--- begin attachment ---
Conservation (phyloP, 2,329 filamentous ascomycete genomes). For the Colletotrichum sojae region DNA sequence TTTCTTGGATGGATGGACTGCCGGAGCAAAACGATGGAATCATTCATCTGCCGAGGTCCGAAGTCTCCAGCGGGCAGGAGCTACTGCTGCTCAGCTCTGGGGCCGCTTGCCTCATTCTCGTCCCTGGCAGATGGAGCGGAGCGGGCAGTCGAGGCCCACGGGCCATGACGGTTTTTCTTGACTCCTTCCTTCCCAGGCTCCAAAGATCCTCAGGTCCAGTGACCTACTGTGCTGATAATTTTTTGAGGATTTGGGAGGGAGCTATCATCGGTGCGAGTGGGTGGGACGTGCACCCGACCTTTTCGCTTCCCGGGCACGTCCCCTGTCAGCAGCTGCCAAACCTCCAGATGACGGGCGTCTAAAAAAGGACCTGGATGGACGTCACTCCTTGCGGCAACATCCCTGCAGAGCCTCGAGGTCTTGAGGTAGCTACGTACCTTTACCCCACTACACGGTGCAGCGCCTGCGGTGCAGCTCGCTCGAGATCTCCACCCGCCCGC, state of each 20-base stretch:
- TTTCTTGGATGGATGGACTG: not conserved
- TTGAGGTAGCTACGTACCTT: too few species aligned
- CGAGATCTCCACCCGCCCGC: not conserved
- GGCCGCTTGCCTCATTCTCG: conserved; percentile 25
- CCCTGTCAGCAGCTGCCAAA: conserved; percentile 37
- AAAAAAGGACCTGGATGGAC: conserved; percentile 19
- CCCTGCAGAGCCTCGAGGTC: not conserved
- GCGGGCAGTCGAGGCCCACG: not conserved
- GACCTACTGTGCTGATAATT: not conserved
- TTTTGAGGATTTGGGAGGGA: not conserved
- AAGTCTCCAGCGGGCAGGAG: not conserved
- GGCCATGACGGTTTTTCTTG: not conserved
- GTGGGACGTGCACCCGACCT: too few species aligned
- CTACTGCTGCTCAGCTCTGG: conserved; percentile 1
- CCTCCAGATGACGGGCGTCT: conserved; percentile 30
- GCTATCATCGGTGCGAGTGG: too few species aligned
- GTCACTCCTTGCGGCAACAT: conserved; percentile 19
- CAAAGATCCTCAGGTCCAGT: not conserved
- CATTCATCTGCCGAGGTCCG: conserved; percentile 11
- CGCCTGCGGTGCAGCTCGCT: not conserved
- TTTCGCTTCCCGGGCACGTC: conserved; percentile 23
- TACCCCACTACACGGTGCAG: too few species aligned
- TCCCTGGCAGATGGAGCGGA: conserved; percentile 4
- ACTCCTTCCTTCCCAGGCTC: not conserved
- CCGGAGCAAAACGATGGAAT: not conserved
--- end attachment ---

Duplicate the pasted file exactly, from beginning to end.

Conservation (phyloP, 2,329 filamentous ascomycete genomes). For the Colletotrichum sojae region DNA sequence TTTCTTGGATGGATGGACTGCCGGAGCAAAACGATGGAATCATTCATCTGCCGAGGTCCGAAGTCTCCAGCGGGCAGGAGCTACTGCTGCTCAGCTCTGGGGCCGCTTGCCTCATTCTCGTCCCTGGCAGATGGAGCGGAGCGGGCAGTCGAGGCCCACGGGCCATGACGGTTTTTCTTGACTCCTTCCTTCCCAGGCTCCAAAGATCCTCAGGTCCAGTGACCTACTGTGCTGATAATTTTTTGAGGATTTGGGAGGGAGCTATCATCGGTGCGAGTGGGTGGGACGTGCACCCGACCTTTTCGCTTCCCGGGCACGTCCCCTGTCAGCAGCTGCCAAACCTCCAGATGACGGGCGTCTAAAAAAGGACCTGGATGGACGTCACTCCTTGCGGCAACATCCCTGCAGAGCCTCGAGGTCTTGAGGTAGCTACGTACCTTTACCCCACTACACGGTGCAGCGCCTGCGGTGCAGCTCGCTCGAGATCTCCACCCGCCCGC, state of each 20-base stretch:
- TTTCTTGGATGGATGGACTG: not conserved
- TTGAGGTAGCTACGTACCTT: too few species aligned
- CGAGATCTCCACCCGCCCGC: not conserved
- GGCCGCTTGCCTCATTCTCG: conserved; percentile 25
- CCCTGTCAGCAGCTGCCAAA: conserved; percentile 37
- AAAAAAGGACCTGGATGGAC: conserved; percentile 19
- CCCTGCAGAGCCTCGAGGTC: not conserved
- GCGGGCAGTCGAGGCCCACG: not conserved
- GACCTACTGTGCTGATAATT: not conserved
- TTTTGAGGATTTGGGAGGGA: not conserved
- AAGTCTCCAGCGGGCAGGAG: not conserved
- GGCCATGACGGTTTTTCTTG: not conserved
- GTGGGACGTGCACCCGACCT: too few species aligned
- CTACTGCTGCTCAGCTCTGG: conserved; percentile 1
- CCTCCAGATGACGGGCGTCT: conserved; percentile 30
- GCTATCATCGGTGCGAGTGG: too few species aligned
- GTCACTCCTTGCGGCAACAT: conserved; percentile 19
- CAAAGATCCTCAGGTCCAGT: not conserved
- CATTCATCTGCCGAGGTCCG: conserved; percentile 11
- CGCCTGCGGTGCAGCTCGCT: not conserved
- TTTCGCTTCCCGGGCACGTC: conserved; percentile 23
- TACCCCACTACACGGTGCAG: too few species aligned
- TCCCTGGCAGATGGAGCGGA: conserved; percentile 4
- ACTCCTTCCTTCCCAGGCTC: not conserved
- CCGGAGCAAAACGATGGAAT: not conserved